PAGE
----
- Parliamentary Business
- Senators and Members
- News & Events
- About Parliament
- Visit Parliament
Note: Where available, the PDF/Word icon below is provided to view the complete and fully formatted document
Australia's border integrity strengthened by new legislation.
Australia's Border Integrity Strengthened by New Legislation
The Minister for Immigration and Multicultural Affairs, Philip Ruddock today welcomed the passage of new legislation which will significantly boost the fight against people smugglers and strengthen the integrity of Australia's borders.
The legislation in the form of a package of seven Bills helped to ensure the effective control and management of Australia's borders. They reinforced the sovereign right of Australia to alone determine who could enter the country and in what manner.
"Australia has experienced a rapid increase in illegal arrivals which has been prompted by people smugglers. The new legislation will increase penalties for these criminals, introduce a new visa regime and strengthen deterrence measures for unauthorised arrivals," Mr Ruddock said.
The measures are contained in seven pieces of legislation, six of which passed through the Senate, with the seventh continuing its passage. The Bills are:
- The Migration Amendment (Excision from Migration Zone) Bill 2001 - The Migration Amendment (Excision from Migration Zone) (Consequential Provisions) Bills 2001 - The Border Protection (Validation and Enforcement Powers) Bill 2001 - The Migration Legislation Amendment (Judicial Review) Bill 1998 - The Migration Legislation Amendment Bill (No 1) 2001 - The Migration Legislation Amendment Bill (No 5) 2001 - The Migration Legislation Amendment Bill (No 6) 2001
Mr Ruddock said that while Australia had a proud record of accepting people in genuine need, it would not tolerate an abuse of Australia's generosity by people smugglers and their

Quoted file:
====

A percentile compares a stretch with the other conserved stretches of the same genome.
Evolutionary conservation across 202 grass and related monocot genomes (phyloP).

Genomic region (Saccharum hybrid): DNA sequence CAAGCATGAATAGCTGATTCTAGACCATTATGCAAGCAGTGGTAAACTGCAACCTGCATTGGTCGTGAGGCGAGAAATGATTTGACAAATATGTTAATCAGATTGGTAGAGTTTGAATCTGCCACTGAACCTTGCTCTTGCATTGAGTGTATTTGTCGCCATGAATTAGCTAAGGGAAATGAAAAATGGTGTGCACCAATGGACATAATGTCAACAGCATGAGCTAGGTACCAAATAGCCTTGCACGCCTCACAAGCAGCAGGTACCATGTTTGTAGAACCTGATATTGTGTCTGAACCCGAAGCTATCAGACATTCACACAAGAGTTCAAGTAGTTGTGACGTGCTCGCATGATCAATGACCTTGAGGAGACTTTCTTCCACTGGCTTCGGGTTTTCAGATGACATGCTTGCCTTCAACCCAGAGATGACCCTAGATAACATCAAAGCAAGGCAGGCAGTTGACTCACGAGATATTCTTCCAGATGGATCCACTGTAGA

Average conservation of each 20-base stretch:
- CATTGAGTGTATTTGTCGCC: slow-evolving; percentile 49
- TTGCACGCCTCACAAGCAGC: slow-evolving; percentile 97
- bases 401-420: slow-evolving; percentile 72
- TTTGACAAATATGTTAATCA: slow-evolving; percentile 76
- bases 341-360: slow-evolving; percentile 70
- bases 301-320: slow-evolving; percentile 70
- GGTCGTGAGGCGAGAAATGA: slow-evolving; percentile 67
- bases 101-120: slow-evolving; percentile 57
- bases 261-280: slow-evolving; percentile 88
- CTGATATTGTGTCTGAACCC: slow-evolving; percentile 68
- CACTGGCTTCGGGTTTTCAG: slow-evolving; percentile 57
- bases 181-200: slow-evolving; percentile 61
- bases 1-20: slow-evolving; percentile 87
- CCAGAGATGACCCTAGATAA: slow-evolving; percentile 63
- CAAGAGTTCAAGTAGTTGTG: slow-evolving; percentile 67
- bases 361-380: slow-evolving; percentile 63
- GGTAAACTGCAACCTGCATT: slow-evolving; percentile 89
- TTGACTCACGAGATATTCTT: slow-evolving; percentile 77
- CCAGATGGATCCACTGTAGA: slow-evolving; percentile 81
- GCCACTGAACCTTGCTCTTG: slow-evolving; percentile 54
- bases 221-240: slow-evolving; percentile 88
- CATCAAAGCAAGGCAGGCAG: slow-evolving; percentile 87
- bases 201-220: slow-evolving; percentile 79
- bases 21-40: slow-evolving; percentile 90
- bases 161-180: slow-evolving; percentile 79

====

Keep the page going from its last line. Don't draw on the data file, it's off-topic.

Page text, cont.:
clients, many of whom were seeking to migrate.
The main points of the legislation included the following:
Measures to strengthen deterrence of unauthorised arrivals, including a new visa regime and minimum prison terms for people smugglers - five years for a first conviction and eight years for a second conviction.
The excision of certain territories from Australia's migration zone including Christmas Island, Ashmore and Cartier Islands, and the Cocos (Keeling) Islands. âï¿»ï¿»ï¿»
Unauthorised arrivals to those territories cannot apply for a visa. âï¿»ï¿»ï¿» The possible detention and removal from those territories of unauthorised arrivals. âï¿»ï¿»ï¿» A clear definition in law of the term "refugee." âï¿»ï¿»ï¿» A limit to the grounds for judicial reviews. âï¿»ï¿»ï¿»
Prohibition of class actions in migration litigation. âï¿»ï¿»ï¿» The possibility that adverse inferences may be drawn when visa applicants fail to provide supporting information including documentation. âï¿»ï¿»ï¿»
Mr Ruddock said the Government would continue to be pro-active in other areas such as international cooperation to disrupt departures, and interdiction at sea.
"The legislation that has been passed will send a strong message to people smugglers and their clients that Australia is not a soft touch and that the Government will continue to demonstrate leadership in protecting our borders," he said.
26 September 2001
Media Contact: Steve Ingram (02) 6277 7860
Eds Note: The Migration Legislation Amendment (Judicial Review) Bill 1998 will complete its passage in the House of Representatives
Media Release Index